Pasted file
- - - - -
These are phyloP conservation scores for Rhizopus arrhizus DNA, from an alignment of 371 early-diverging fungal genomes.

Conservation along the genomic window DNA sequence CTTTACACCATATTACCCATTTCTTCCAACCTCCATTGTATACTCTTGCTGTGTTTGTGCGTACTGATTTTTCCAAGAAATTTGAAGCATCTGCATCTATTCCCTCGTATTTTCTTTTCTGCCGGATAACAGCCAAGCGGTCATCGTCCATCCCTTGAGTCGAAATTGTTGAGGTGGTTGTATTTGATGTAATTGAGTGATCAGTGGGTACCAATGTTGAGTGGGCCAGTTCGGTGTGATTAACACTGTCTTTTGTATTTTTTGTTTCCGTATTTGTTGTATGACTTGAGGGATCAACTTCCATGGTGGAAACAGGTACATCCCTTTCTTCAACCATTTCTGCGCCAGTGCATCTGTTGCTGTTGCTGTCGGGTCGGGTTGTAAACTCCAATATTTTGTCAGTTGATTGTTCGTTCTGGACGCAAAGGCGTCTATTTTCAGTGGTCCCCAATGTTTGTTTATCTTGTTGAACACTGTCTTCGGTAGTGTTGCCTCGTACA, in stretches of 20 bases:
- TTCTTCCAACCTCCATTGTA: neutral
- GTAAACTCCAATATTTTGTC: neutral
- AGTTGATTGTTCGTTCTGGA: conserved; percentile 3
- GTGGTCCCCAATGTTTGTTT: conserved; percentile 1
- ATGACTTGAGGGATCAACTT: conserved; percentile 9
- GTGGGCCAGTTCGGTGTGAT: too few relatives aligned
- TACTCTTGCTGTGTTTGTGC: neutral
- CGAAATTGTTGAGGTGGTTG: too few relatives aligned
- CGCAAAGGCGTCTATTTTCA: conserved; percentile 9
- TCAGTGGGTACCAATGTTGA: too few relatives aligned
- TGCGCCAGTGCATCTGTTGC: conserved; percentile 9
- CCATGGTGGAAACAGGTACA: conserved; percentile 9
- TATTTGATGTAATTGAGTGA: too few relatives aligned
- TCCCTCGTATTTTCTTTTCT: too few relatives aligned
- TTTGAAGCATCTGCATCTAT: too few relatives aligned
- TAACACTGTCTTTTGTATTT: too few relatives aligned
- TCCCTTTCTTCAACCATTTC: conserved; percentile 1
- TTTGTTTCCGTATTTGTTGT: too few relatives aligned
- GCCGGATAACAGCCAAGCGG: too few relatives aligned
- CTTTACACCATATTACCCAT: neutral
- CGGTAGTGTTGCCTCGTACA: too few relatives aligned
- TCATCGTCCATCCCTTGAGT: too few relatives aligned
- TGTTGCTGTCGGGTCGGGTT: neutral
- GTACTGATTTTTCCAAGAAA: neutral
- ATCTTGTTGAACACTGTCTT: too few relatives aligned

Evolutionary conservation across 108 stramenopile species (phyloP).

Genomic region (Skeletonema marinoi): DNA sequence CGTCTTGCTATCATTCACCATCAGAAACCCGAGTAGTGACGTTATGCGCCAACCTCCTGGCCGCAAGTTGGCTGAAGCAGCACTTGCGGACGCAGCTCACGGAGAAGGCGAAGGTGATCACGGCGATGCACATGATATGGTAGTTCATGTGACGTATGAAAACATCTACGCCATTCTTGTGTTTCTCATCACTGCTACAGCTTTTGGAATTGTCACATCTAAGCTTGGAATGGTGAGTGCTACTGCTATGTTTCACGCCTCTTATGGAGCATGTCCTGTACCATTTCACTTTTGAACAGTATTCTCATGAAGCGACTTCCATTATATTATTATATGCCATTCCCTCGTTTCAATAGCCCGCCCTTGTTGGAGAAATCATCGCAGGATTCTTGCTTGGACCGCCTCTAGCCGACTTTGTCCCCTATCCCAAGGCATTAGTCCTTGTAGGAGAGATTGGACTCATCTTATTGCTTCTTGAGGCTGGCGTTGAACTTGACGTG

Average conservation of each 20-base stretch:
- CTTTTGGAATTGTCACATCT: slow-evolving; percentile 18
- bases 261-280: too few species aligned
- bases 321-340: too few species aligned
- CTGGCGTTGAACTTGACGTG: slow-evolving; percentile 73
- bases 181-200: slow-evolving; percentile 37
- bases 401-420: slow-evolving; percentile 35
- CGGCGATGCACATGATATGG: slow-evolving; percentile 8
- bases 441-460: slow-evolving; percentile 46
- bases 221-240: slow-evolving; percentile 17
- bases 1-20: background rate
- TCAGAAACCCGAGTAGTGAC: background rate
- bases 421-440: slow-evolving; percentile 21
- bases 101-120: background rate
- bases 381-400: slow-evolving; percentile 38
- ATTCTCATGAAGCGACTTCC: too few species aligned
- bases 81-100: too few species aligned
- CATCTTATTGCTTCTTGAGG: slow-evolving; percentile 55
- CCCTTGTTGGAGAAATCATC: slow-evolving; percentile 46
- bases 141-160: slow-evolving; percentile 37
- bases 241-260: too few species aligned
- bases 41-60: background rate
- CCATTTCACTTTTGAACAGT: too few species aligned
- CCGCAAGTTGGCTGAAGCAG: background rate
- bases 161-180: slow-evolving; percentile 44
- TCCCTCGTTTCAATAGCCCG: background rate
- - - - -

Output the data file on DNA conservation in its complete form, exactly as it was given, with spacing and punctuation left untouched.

These are phyloP conservation scores for Rhizopus arrhizus DNA, from an alignment of 371 early-diverging fungal genomes.

Conservation along the genomic window DNA sequence CTTTACACCATATTACCCATTTCTTCCAACCTCCATTGTATACTCTTGCTGTGTTTGTGCGTACTGATTTTTCCAAGAAATTTGAAGCATCTGCATCTATTCCCTCGTATTTTCTTTTCTGCCGGATAACAGCCAAGCGGTCATCGTCCATCCCTTGAGTCGAAATTGTTGAGGTGGTTGTATTTGATGTAATTGAGTGATCAGTGGGTACCAATGTTGAGTGGGCCAGTTCGGTGTGATTAACACTGTCTTTTGTATTTTTTGTTTCCGTATTTGTTGTATGACTTGAGGGATCAACTTCCATGGTGGAAACAGGTACATCCCTTTCTTCAACCATTTCTGCGCCAGTGCATCTGTTGCTGTTGCTGTCGGGTCGGGTTGTAAACTCCAATATTTTGTCAGTTGATTGTTCGTTCTGGACGCAAAGGCGTCTATTTTCAGTGGTCCCCAATGTTTGTTTATCTTGTTGAACACTGTCTTCGGTAGTGTTGCCTCGTACA, in stretches of 20 bases:
- TTCTTCCAACCTCCATTGTA: neutral
- GTAAACTCCAATATTTTGTC: neutral
- AGTTGATTGTTCGTTCTGGA: conserved; percentile 3
- GTGGTCCCCAATGTTTGTTT: conserved; percentile 1
- ATGACTTGAGGGATCAACTT: conserved; percentile 9
- GTGGGCCAGTTCGGTGTGAT: too few relatives aligned
- TACTCTTGCTGTGTTTGTGC: neutral
- CGAAATTGTTGAGGTGGTTG: too few relatives aligned
- CGCAAAGGCGTCTATTTTCA: conserved; percentile 9
- TCAGTGGGTACCAATGTTGA: too few relatives aligned
- TGCGCCAGTGCATCTGTTGC: conserved; percentile 9
- CCATGGTGGAAACAGGTACA: conserved; percentile 9
- TATTTGATGTAATTGAGTGA: too few relatives aligned
- TCCCTCGTATTTTCTTTTCT: too few relatives aligned
- TTTGAAGCATCTGCATCTAT: too few relatives aligned
- TAACACTGTCTTTTGTATTT: too few relatives aligned
- TCCCTTTCTTCAACCATTTC: conserved; percentile 1
- TTTGTTTCCGTATTTGTTGT: too few relatives aligned
- GCCGGATAACAGCCAAGCGG: too few relatives aligned
- CTTTACACCATATTACCCAT: neutral
- CGGTAGTGTTGCCTCGTACA: too few relatives aligned
- TCATCGTCCATCCCTTGAGT: too few relatives aligned
- TGTTGCTGTCGGGTCGGGTT: neutral
- GTACTGATTTTTCCAAGAAA: neutral
- ATCTTGTTGAACACTGTCTT: too few relatives aligned

Evolutionary conservation across 108 stramenopile species (phyloP).

Genomic region (Skeletonema marinoi): DNA sequence CGTCTTGCTATCATTCACCATCAGAAACCCGAGTAGTGACGTTATGCGCCAACCTCCTGGCCGCAAGTTGGCTGAAGCAGCACTTGCGGACGCAGCTCACGGAGAAGGCGAAGGTGATCACGGCGATGCACATGATATGGTAGTTCATGTGACGTATGAAAACATCTACGCCATTCTTGTGTTTCTCATCACTGCTACAGCTTTTGGAATTGTCACATCTAAGCTTGGAATGGTGAGTGCTACTGCTATGTTTCACGCCTCTTATGGAGCATGTCCTGTACCATTTCACTTTTGAACAGTATTCTCATGAAGCGACTTCCATTATATTATTATATGCCATTCCCTCGTTTCAATAGCCCGCCCTTGTTGGAGAAATCATCGCAGGATTCTTGCTTGGACCGCCTCTAGCCGACTTTGTCCCCTATCCCAAGGCATTAGTCCTTGTAGGAGAGATTGGACTCATCTTATTGCTTCTTGAGGCTGGCGTTGAACTTGACGTG

Average conservation of each 20-base stretch:
- CTTTTGGAATTGTCACATCT: slow-evolving; percentile 18
- bases 261-280: too few species aligned
- bases 321-340: too few species aligned
- CTGGCGTTGAACTTGACGTG: slow-evolving; percentile 73
- bases 181-200: slow-evolving; percentile 37
- bases 401-420: slow-evolving; percentile 35
- CGGCGATGCACATGATATGG: slow-evolving; percentile 8
- bases 441-460: slow-evolving; percentile 46
- bases 221-240: slow-evolving; percentile 17
- bases 1-20: background rate
- TCAGAAACCCGAGTAGTGAC: background rate
- bases 421-440: slow-evolving; percentile 21
- bases 101-120: background rate
- bases 381-400: slow-evolving; percentile 38
- ATTCTCATGAAGCGACTTCC: too few species aligned
- bases 81-100: too few species aligned
- CATCTTATTGCTTCTTGAGG: slow-evolving; percentile 55
- CCCTTGTTGGAGAAATCATC: slow-evolving; percentile 46
- bases 141-160: slow-evolving; percentile 37
- bases 241-260: too few species aligned
- bases 41-60: background rate
- CCATTTCACTTTTGAACAGT: too few species aligned
- CCGCAAGTTGGCTGAAGCAG: background rate
- bases 161-180: slow-evolving; percentile 44
- TCCCTCGTTTCAATAGCCCG: background rate